The building in which the present mid-town Vashon Hardware Store restaurant resides, with a 1930s addition added on, in which the very first store on the whole island was housed. The antique interior reminds us of our past even as we dine in the historical building.
A Last Few to Mention
If you get a chance while on the Island. check out these few landmarks as well.
Schwartz-Bell Log House in Ellisport
In 1930, the Schwartz family came to Ellisport, Vashon Island seeking healthy, fresh air for their children to breathe, running from the city’s coat-soot air. This one-story cedar-fronted log home is a good example of the less expensive types of buildings families of necessity reverted to during the Great Depression. The materials were cheap and often found right on the land itself.
Smith-Baldwin House at Fern Cove in the town of Vashon
This picturesque, waterfront property sits near the shady-wooded, beautiful Fern Cove on Vashon. The house was built in 1912 for Elizabeth Smith by Seattle architect Harlan Thomas in the Georgian Style and wears the label “Rose Cottage” for its built-in rose patterns. Smith’s daughter, Dr. Belle Baldwin was among group of women in the country to become degree-holding doctors. The house is now incorporated into the Fern Cove Preserve of the Vashon Park District.
Harrington-Beall Greenhouse Company Historic District in Vashon
A few miles outside the town of Vashon lies the remains of a 23 acre greenhouse that played a major role in King County horticulture for a century. It was once the number one location for orchid and rose production in the nation and had earned a world-wide reputation for excellence. The Beall and Harrington family homes, the greenhouse complex’s 59 progressively more modern greenhouses, the on-site power plant, and the old-time farming implements help one to appreciate the realities of agricultural life at this famous greenhouse facility.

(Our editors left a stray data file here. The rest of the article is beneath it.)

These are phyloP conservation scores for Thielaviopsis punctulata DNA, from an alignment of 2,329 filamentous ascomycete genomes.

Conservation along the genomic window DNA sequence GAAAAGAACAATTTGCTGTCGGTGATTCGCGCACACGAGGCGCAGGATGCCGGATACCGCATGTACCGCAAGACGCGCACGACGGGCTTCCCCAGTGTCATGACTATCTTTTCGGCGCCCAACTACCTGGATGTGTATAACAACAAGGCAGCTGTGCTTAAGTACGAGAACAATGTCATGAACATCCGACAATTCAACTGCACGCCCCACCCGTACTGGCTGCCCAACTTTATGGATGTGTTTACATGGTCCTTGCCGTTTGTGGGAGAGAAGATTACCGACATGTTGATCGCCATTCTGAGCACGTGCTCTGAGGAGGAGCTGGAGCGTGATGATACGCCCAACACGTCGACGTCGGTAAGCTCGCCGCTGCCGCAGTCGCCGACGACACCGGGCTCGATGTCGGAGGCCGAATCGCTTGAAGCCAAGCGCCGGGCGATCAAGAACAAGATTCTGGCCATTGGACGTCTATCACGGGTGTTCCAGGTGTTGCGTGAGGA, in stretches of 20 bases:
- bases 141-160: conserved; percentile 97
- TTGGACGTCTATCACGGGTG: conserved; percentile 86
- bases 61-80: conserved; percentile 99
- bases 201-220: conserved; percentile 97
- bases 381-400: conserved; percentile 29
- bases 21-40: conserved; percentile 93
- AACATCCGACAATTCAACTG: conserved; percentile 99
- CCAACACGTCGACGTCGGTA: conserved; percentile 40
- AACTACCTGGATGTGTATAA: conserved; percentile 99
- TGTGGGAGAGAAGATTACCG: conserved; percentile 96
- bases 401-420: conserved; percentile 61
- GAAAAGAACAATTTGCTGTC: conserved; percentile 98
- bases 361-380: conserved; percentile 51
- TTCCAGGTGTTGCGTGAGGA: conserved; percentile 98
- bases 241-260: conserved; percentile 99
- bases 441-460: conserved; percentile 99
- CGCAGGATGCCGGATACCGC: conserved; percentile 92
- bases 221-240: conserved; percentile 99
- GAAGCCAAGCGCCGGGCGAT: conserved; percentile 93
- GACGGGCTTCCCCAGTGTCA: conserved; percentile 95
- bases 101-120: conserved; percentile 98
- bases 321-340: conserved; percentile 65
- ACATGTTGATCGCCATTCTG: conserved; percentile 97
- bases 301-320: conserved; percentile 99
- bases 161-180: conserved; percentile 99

Vashon Odd Fellows Hall/Blue Heron Art Center in the town of Vashon
Now the Blue Heron Art Center, this 1912 building was originally the headquarters of the Odd Fellows Lodge and was the meeting place for numerous community celebrations and theater performances. It was truly a center of social activity in Vashon.
Other historical landmarks of note include: one of the few Russian Orthodox monasteries in the United States, the Bike in the Tree, the Seattle Distilling Company’s micro-distillery, and Sea Breeze Farm with its sustainable farming methods. The list of landmarks could go on and on, as the island is so full of history and so much has been left intact from earlier times in this slow-changing, rural island community.
The landmarks of Vashon Island represent the lives and endeavors of past generations of Americans of all walks of life. Everyone came to the island from somewhere else, whether just across the sound or across the world, but all sought to find a better life grounded in time-honored rural traditions even while constantly innovating and contributing to the prosperity and general well-being, not only of their own tiny domain, but also of the state, nation, and world. Through commerce and notable achievements of its residents, Vashon has made a real impact on the history of the state of Washington, so it is no surprise if “outsiders” wish to come lay their eyes on some of the significant sites found on the island.